This year’s Cheltenham Design Festival posed the question What's the role of a designer? and What is design’s role? The day was filled with great speakers, full of ideas and thought-provoking topics. Our highlights included:
Rama Gheerawo, Director of the Helen Hamlyn Centre for Design. Spoke about inclusive design and how it’s critical that we should get out and meet the people we’re designing for. How can we effectively design for people if we have no idea of their likes, dislikes and pain points? Designing for a distance isn’t as effective or meaningful as a face to face chat and a cuppa.
Architect and director of pH+, Andy Puncher gave a great account on how his team are developing democratic residential and industrial spaces to bring people together. Communal spaces that no one owns, but where people can come together and dance.
Alexander Taylor gave an inspirational account of how his dogged determination got him designing some of the world’s first sustainable trainers (using recycled fishing nets) for Adidas and Parley.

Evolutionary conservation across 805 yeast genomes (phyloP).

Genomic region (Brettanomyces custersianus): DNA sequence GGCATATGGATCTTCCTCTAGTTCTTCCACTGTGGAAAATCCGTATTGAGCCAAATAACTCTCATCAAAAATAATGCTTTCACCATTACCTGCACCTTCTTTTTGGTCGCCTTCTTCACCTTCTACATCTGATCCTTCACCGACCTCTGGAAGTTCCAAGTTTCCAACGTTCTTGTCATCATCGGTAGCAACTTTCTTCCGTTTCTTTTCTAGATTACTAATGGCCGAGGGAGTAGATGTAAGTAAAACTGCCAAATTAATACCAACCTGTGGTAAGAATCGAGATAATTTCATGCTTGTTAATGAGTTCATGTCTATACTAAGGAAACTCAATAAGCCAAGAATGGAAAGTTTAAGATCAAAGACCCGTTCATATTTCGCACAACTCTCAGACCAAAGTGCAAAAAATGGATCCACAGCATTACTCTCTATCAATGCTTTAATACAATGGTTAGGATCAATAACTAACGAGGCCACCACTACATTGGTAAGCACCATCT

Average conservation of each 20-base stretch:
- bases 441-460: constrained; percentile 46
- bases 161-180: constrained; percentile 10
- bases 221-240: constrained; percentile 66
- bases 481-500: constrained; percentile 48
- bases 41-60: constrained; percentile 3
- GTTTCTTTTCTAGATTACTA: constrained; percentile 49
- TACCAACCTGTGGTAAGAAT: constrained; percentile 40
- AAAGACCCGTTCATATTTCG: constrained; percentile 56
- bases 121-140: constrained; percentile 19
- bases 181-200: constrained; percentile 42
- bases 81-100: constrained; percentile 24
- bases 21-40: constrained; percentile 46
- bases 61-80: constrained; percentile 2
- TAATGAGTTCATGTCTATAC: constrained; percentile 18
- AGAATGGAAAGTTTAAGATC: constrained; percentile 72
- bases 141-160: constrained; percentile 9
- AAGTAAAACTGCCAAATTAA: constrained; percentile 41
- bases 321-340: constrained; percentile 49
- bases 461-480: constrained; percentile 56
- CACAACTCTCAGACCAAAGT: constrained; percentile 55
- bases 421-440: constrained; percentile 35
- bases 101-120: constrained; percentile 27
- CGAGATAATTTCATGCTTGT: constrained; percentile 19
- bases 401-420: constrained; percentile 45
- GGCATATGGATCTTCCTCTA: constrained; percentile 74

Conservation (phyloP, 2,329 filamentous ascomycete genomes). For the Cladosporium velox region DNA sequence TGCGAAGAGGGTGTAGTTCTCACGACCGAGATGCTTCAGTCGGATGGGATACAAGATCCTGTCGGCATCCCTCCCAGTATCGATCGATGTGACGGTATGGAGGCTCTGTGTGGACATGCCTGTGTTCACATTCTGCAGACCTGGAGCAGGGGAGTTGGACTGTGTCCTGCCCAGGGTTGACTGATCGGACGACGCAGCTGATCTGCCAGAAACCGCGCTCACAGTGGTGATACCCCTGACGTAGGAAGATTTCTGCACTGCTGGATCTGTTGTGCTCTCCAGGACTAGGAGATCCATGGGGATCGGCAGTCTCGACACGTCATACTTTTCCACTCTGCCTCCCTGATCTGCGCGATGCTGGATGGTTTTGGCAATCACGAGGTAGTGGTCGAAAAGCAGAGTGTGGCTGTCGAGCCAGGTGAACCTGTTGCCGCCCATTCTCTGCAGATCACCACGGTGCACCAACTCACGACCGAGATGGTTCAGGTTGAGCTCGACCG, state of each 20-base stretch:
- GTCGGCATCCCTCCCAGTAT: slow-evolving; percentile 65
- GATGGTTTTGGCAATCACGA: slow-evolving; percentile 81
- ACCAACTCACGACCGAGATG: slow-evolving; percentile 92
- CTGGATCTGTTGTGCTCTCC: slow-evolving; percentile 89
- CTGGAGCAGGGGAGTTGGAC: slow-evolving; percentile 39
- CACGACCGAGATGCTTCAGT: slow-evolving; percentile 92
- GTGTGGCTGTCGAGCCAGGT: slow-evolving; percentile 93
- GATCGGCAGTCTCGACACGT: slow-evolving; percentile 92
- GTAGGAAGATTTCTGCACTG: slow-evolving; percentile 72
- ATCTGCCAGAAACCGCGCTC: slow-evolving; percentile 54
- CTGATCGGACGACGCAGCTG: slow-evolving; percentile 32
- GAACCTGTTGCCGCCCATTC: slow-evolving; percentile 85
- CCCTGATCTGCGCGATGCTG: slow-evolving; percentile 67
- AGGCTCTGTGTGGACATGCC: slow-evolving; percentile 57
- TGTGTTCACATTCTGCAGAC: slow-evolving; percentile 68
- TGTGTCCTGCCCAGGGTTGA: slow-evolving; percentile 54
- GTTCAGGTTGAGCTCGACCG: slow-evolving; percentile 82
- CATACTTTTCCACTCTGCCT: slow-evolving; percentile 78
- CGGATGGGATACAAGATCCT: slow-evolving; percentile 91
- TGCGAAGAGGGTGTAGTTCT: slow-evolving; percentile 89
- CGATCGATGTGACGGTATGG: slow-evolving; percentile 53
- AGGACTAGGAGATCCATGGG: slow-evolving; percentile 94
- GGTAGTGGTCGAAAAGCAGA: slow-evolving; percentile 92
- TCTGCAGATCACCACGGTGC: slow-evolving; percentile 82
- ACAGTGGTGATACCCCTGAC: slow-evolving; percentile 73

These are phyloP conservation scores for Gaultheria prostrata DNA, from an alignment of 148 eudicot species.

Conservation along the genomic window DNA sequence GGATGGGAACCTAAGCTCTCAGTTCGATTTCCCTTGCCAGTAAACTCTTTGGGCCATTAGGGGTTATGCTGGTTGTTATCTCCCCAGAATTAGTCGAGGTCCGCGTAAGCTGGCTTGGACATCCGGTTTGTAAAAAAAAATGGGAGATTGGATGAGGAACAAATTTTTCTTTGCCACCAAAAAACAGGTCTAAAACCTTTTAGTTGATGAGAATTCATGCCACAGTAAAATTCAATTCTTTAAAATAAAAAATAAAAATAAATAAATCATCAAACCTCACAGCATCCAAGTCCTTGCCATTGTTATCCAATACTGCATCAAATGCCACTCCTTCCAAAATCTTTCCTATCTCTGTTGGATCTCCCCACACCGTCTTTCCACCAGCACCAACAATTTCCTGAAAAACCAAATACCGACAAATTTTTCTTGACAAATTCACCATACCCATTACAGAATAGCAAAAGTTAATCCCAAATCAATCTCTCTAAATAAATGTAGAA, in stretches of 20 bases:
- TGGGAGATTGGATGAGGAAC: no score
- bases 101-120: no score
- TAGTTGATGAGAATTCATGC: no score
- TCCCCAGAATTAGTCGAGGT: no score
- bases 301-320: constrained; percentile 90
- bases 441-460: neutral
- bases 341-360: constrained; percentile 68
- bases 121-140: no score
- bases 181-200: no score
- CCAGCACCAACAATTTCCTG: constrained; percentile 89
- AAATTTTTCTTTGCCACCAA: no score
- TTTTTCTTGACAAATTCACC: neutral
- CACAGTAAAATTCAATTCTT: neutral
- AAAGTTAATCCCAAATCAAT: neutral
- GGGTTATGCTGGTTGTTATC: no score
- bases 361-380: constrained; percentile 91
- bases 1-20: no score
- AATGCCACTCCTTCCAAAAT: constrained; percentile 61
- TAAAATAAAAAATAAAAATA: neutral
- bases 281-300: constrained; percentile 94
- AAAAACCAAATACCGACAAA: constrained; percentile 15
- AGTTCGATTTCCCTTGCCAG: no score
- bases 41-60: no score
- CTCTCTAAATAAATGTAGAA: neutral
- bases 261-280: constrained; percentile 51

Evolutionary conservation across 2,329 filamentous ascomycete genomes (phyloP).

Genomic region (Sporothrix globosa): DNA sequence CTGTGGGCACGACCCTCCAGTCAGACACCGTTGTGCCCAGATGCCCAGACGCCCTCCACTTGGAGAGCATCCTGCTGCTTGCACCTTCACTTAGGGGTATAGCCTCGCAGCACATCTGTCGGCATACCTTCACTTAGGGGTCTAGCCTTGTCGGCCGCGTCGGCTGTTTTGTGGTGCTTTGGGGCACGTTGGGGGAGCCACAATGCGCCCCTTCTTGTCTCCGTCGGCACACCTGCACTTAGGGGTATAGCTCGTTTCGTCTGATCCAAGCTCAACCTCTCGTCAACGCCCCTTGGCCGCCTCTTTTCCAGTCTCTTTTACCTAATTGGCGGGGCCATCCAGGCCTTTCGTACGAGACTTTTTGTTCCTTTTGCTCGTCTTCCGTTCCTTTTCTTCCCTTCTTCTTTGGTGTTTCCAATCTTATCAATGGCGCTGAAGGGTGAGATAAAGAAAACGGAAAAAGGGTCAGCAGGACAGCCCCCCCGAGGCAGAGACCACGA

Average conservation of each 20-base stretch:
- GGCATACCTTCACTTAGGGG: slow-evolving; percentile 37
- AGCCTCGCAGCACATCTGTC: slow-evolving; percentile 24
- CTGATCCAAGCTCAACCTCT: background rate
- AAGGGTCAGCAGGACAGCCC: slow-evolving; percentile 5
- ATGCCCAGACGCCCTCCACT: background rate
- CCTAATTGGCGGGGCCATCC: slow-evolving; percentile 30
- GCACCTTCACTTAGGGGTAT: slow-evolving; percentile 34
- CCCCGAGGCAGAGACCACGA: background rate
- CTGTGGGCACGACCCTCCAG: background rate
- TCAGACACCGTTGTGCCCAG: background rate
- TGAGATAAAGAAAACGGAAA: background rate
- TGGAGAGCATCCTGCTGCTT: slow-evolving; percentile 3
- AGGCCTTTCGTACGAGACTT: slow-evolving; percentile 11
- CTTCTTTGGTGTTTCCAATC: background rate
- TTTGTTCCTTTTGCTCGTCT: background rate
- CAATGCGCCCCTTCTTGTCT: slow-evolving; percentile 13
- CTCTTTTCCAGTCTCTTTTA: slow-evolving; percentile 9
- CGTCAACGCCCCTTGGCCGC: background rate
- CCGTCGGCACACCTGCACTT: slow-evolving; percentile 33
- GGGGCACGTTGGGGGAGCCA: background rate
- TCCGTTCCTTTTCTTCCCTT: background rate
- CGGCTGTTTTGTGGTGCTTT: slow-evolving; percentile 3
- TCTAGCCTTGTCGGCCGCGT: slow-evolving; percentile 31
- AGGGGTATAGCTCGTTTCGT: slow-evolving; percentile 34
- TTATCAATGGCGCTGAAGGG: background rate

Paul Boag gave a great talk on User Experience (UX) and how design doesn’t stop at the edge of the screen. User experience is a complex journey where if any piece of the puzzle breaks down, people can be left feeling underwhelmed and disappointed. Have you ever ordered something from a great looking, perfectly functioning website only for it to turn up two weeks late and leave you feeling flat? We should be thinking about the whole process from start to finish.
Jim Sutherland & Marcus Lyon, collaborated on a truly amazing project exploring the diversity of identity, through a series of portraits and DNA tests. Somos Brasil (We are Brazil) maps the ancestral DNA, personal stories and visual identity of 100 Brazilians, which is collated in a stunning book designed by Sutherl&. The project has an accompanying smartphone app which reads the images and activates the stories of the portrait as told by them.
It was a great, inspirational day, with the reoccurring theme that design isn't just making things look good. It’s a process, a way of thinking and a valuable tool to solve problems and make the world a better place
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